"We Can Build You" by Philip K. Dick, Daw Books, 1972.

Not one of his best books, but still, it's a PKD book. Louis Rosen and Maury Rock sell electric pianos, and as usual for characters in Dick's novels, business is not good. But Maury has developed a new idea, making robots which resemble real people. Not just arbitrary real people, but people like Abraham Lincoln or other historical figures. Their lives are carefully researched and thus we have a robot who is, for all purposes, Abe Lincoln. In an attempt to make money from this, Louis and Maury contact Sam Barrows, a Bill Gates/Donald Trump-like businessman, which turns out to be a mistake.

The book is told from Louis's point of view, and as they try to deal with Barrows, Louis gradually is going insane. Part of Louis's problem is that he is in love with Maury's daughter Pris, who is recovering from insanity. Worse for Louis, Pris seems fixated on Barrows. Louis's descent into madness wasn't as interesting as similar characters in other PKD books.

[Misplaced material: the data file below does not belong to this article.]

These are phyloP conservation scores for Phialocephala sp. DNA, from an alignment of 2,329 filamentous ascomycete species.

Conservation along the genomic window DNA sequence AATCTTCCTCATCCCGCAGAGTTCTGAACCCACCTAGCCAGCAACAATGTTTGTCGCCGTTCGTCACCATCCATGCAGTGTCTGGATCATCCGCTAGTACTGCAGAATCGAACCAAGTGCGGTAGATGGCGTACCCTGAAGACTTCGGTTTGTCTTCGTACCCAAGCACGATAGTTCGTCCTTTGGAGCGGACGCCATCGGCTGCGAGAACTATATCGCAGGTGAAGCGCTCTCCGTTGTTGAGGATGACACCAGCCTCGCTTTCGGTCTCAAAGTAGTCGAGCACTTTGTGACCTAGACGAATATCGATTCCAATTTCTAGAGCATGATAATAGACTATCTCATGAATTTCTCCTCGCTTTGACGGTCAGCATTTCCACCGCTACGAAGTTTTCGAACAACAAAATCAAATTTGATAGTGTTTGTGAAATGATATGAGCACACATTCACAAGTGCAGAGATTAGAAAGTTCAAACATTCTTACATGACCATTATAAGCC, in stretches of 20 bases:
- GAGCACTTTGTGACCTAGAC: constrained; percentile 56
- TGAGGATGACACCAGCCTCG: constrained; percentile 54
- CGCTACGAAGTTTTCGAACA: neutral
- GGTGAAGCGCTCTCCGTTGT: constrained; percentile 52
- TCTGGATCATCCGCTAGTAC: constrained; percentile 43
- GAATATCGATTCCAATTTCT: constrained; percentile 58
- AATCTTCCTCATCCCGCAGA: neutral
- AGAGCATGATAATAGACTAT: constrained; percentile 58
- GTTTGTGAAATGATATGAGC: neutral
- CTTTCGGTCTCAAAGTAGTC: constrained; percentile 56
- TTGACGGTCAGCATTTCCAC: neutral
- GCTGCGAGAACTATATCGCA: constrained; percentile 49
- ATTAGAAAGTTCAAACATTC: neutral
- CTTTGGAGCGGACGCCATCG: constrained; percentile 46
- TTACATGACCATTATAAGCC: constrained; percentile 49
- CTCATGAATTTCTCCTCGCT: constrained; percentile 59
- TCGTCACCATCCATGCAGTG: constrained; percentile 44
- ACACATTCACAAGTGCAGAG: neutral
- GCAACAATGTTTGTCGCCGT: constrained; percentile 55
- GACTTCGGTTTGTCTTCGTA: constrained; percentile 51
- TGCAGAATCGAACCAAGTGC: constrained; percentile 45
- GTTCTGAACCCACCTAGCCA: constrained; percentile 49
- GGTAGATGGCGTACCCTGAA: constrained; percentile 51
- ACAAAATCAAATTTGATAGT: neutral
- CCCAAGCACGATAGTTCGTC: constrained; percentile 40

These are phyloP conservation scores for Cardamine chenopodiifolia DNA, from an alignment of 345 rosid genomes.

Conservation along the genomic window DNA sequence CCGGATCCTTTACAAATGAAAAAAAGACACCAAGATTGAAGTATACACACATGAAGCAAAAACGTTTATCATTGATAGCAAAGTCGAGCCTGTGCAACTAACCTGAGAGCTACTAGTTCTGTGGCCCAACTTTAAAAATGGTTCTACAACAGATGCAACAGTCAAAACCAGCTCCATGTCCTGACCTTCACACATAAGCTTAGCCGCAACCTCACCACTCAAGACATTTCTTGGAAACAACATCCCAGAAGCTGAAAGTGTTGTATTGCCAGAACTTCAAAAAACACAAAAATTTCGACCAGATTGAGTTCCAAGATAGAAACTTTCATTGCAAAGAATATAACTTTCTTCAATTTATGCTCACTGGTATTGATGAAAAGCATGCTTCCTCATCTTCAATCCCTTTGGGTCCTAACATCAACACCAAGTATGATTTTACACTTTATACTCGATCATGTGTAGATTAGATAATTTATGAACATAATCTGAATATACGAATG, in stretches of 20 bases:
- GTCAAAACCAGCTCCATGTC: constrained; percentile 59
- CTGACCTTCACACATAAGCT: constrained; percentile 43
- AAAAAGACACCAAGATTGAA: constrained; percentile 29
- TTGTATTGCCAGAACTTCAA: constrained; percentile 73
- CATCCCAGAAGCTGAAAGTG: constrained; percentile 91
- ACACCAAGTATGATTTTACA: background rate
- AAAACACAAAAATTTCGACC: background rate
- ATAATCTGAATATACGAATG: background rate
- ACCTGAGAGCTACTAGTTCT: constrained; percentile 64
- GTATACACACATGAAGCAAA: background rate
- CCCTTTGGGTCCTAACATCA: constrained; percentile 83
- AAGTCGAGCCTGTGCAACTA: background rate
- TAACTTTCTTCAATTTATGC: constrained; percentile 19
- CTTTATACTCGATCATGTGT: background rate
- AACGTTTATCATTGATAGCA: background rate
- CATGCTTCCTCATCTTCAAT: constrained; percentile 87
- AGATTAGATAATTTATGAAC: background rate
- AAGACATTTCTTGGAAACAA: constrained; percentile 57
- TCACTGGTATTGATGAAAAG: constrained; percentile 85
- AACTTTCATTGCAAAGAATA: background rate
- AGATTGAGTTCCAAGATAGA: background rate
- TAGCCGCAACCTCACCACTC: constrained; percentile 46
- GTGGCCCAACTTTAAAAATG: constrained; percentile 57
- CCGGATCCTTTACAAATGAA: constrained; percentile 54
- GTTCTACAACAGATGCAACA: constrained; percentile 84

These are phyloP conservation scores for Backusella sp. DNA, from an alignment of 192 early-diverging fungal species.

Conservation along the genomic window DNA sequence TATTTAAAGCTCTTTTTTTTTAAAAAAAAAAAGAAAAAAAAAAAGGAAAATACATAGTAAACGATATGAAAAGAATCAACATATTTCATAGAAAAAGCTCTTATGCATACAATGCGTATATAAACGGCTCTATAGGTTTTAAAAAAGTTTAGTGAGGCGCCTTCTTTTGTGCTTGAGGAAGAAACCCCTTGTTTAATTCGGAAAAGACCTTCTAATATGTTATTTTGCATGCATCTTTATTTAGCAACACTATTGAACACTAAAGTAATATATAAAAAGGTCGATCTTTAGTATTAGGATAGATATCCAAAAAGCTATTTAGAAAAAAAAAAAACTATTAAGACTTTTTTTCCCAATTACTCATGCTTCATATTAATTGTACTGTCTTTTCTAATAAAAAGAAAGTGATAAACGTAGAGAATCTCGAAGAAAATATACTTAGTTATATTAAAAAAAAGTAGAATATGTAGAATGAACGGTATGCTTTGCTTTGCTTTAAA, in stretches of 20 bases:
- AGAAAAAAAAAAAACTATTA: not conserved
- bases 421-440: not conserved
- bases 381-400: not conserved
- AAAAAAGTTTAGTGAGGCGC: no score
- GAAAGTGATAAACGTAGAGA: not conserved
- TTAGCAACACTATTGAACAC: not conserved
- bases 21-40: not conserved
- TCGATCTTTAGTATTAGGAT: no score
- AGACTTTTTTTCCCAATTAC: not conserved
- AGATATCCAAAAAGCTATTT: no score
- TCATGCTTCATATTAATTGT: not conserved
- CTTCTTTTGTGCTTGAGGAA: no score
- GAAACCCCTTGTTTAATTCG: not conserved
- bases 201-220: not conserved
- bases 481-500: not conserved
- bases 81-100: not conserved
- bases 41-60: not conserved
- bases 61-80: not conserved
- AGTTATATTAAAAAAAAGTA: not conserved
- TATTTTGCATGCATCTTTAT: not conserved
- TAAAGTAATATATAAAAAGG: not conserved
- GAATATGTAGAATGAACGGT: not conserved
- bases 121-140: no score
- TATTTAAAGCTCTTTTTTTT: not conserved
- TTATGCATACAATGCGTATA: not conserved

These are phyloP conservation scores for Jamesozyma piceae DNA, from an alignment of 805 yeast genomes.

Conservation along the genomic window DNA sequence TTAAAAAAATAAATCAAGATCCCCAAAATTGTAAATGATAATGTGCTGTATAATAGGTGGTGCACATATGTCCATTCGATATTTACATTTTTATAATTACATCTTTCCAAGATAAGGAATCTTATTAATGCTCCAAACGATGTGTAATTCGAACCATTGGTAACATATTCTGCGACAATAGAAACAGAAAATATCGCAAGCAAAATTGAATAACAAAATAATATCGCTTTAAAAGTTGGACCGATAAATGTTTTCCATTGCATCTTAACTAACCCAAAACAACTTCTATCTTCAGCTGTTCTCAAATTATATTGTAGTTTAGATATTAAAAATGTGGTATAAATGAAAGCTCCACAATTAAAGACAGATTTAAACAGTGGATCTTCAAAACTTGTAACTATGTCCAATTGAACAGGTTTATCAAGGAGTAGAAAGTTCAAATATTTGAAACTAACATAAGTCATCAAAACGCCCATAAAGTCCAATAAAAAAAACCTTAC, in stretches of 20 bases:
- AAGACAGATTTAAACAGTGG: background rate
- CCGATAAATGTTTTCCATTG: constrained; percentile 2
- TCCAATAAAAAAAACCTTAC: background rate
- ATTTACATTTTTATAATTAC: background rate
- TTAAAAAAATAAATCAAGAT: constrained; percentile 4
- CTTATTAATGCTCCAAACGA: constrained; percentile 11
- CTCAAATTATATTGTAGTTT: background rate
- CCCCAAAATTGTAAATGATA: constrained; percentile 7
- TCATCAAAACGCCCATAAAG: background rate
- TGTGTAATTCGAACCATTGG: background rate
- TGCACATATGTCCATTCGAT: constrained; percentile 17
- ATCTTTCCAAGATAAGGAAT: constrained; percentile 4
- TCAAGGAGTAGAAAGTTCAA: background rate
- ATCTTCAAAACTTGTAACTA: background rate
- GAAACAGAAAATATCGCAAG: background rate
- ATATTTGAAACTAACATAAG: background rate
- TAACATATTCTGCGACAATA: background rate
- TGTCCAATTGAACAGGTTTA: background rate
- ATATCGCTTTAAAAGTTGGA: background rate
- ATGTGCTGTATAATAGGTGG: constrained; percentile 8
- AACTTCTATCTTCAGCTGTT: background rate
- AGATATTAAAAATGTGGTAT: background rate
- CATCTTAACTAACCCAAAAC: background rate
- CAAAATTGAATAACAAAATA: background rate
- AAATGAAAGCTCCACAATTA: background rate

So where does this book end up? Nowhere in particular. Events happen randomly, and the end of the book comes when there's nothing more to say. The only sf idea in the book, besides the robots, is that a large portion of the population is confined in state-run asylums, as society has passed strict laws against mental illness. The robots themselves are fun, though. The first robot made is Abraham Lincoln's Secretary of War, Edwin Stanton, who apparently is an interesting person despite his obscurity. Assuming PKD has his history correct, Stanton didn't get along with Lincoln. Having Stanton (and later Lincoln) around provides for some interesting moments in the story.